Evaluating the Liverpool Care Pathway for care of the terminally ill in rural Australia
School of Nursing and Midwifery / Nursing, Midwifery and Health Services Research
SHRAC, State Health Research Advisory Council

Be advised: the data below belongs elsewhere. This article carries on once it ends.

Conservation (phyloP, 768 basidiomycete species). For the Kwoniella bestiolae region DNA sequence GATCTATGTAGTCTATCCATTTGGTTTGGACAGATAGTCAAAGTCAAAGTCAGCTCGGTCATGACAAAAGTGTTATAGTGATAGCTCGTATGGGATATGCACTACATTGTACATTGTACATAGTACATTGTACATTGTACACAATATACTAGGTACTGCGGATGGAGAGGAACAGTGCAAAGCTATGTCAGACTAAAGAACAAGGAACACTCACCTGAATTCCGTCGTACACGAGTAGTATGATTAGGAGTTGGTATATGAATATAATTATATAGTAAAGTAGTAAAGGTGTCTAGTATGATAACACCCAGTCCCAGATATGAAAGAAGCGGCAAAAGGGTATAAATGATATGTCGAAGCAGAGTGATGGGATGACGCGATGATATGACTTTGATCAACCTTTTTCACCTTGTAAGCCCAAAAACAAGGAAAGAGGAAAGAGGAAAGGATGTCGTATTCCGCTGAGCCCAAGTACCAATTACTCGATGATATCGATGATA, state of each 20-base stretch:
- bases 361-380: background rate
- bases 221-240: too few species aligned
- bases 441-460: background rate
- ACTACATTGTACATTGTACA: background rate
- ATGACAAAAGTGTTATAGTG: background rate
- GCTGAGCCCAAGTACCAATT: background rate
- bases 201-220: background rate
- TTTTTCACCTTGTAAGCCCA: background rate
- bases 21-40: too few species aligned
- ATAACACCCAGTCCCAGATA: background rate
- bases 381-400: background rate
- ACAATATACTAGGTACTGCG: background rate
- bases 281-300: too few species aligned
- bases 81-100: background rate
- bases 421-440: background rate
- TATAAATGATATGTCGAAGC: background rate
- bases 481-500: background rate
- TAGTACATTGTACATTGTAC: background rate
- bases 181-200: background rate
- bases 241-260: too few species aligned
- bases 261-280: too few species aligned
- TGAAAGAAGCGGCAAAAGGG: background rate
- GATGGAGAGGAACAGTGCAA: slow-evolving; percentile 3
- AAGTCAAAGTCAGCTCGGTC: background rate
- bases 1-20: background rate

Purpose: This study evaluates a pilot implementation of the Liverpool Care Pathway (LCP), a clinical tool used to guide the care of dying patients in the last days of life, on the end-of-life care for dying patients in three regions in rural Australia. Methods: The LCP was implemented at 13 participating sites: nine hospitals (general wards), one community-based palliative care service, and three in-hospital palliative care units. To evaluate the implementation of the LCP, 415 eligible patient records were examined: 223 pre-implementation and 192 post-implementation (116 on the LCP and 76 receiving usual care). The primary analysis compared all patients pre-implementation of the LCP versus all patients post-implementation. Results: Increases were found post-implementation for communication with other health professionals and with patients or family (pre-69 %, post-87 %; p ≤ 0.000), use of palliative medications (pre-87 %, post-98 %; p ≤ 0.000) and frequency of symptom assessments (pre-66 %, post-82 %; p ≤ 0.000). Fewer blood and radiological investigations were conducted and venous access devices used in the post-implementation groups than in the pre-implementation period. Conclusions: This study suggests that when rigorously implemented, the LCP improves important components of end-of-life care for dying patients and their families.